The Importance of Honesty: Lessons From an Olympic Untruth
Recent events have brought this very basic idea to the tops of many of our minds: Honesty should be a critical part of our professional and personal brands. Building and maintaining trusting relationships is an important piece of any successful career.
News coverage from the Olympics was dominated by the actions of a few swimmers – and those actions had nothing to do with the years they’ve each spent training in the swimming pool. Many of the reports are conflicting. What really happened or how bad things were is unclear. What is clear is that the swimmers were not completely honest when they spoke to officials, their families, or the media. Regardless of how bad their actions were, their characters are now being scrutinized in detail. Their lives will be forever changed, both personally and financially, by something that may have seemed inconsequential in the moment.
We often find ourselves in somewhat similar situations at work. We’re trying to make it through the day. We have more on our plates than we can possibly manage, and we’re working to check everything off the list. At times, honesty, ethics, and doing the right thing can take a back seat to getting things done quickly or maintaining our reputations.
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Lying may be more common than you think. In fact, a 2002 University of Massachusetts study performed by psychologist Robert Feldman found that 60 percent of people lie at least once during a 10-minute conversation. According to the study, “most people lie in everyday conversation when they are trying to appear likable and competent.”
Although the number seems high, it makes sense when you consider the reasoning. Someone initially tells a small lie to make themselves look better. Who hasn’t done that?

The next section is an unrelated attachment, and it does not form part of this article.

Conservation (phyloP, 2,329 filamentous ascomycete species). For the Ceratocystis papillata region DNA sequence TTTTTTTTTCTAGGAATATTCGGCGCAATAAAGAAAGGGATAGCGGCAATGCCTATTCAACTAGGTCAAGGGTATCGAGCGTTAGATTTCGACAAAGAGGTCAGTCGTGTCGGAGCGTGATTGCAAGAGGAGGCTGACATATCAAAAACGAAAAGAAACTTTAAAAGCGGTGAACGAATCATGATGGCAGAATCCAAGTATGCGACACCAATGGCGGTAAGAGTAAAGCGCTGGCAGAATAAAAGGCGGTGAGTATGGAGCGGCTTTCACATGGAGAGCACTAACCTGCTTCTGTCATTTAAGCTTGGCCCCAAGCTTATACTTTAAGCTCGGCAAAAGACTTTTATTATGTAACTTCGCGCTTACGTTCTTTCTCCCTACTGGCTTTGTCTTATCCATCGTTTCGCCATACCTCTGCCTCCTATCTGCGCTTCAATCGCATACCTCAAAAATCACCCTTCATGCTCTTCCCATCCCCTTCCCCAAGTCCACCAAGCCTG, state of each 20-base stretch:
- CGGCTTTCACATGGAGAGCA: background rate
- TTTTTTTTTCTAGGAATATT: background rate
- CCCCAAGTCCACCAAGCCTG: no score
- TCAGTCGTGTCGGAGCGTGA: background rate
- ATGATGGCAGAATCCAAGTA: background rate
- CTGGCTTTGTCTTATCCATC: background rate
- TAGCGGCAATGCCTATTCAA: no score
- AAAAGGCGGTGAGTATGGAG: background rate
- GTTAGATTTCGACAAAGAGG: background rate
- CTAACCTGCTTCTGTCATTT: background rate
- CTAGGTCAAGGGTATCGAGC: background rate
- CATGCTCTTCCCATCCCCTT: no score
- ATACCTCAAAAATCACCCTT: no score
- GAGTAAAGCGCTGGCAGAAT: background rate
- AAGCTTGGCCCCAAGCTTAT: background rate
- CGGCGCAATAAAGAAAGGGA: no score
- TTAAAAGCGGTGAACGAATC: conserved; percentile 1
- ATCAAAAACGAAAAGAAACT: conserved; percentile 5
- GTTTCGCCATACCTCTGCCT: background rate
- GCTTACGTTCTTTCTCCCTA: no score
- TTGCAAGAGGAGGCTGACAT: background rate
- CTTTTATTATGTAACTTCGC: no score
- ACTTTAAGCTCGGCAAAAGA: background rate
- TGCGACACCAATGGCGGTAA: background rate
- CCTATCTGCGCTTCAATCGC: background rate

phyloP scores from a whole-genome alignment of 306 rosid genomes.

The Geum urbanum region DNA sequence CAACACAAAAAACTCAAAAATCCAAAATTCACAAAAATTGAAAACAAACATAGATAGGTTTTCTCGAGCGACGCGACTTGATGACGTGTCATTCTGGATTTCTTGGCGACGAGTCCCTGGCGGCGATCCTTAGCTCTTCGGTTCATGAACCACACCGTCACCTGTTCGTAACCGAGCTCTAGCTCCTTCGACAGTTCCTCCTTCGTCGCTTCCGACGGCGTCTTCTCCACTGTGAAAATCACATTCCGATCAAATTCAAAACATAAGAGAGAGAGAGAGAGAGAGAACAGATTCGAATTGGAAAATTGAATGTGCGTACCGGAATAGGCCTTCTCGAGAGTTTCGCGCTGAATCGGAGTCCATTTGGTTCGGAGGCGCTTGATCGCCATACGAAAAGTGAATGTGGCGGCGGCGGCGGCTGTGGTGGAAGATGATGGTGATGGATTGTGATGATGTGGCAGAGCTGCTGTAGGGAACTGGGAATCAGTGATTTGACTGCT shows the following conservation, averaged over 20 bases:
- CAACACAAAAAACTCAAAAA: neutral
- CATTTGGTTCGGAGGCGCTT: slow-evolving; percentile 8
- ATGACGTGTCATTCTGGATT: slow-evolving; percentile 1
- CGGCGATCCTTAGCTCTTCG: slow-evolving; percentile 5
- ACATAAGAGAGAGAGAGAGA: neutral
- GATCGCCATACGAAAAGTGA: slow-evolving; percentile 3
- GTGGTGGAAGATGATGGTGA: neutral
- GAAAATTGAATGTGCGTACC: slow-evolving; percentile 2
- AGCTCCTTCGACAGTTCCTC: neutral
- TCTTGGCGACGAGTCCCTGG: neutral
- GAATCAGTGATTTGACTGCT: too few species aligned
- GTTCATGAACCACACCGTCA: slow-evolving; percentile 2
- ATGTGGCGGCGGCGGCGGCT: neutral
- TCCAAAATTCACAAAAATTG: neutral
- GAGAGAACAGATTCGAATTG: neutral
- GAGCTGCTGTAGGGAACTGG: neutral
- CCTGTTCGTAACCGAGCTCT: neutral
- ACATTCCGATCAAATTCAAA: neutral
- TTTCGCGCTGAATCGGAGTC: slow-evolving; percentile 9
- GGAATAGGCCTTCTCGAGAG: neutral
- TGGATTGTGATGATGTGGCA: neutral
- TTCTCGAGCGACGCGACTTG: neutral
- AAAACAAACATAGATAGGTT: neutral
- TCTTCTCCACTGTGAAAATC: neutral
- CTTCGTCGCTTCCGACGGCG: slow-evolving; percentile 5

But, if caught, a lie can truly impact how people see you going forward. People may question everything you have told them before and whether or not you will tell the truth in the future.
Telling a lie during an interview can cost you a job. If an employer catches something inaccurate on your resume or in other information you’ve shared along the way, you won’t receive an offer. If you’re fortunate enough to make it through the hiring process and the lie is discovered after you’ve started the job, it could be grounds for termination.
All that being said, accidents do happen. There are times when you accidentally communicate inaccurate information when you’re sincerely trying to be honest. When this happens, the best answer is to be straightforward with the truth. Dancing around the issue only sets you up to look like you were being dishonest all along. Apologize to anyone who may have been hurt, take corrective steps, and try to move on quickly.
It’s better to build a reputation as someone who’s a little too honest than as someone who isn’t quite honest enough. Honesty will allow you to build professional relationships that will last for years to come.
Warren Buffet said it best: “It takes 20 years to build a reputation and five minutes to ruin it. If you think about that, you’ll do things differently.”
A version of this article originally appeared in the Memphis Daily News.
Angela Copeland is a career coach and CEO at her firm, Copeland Coaching.
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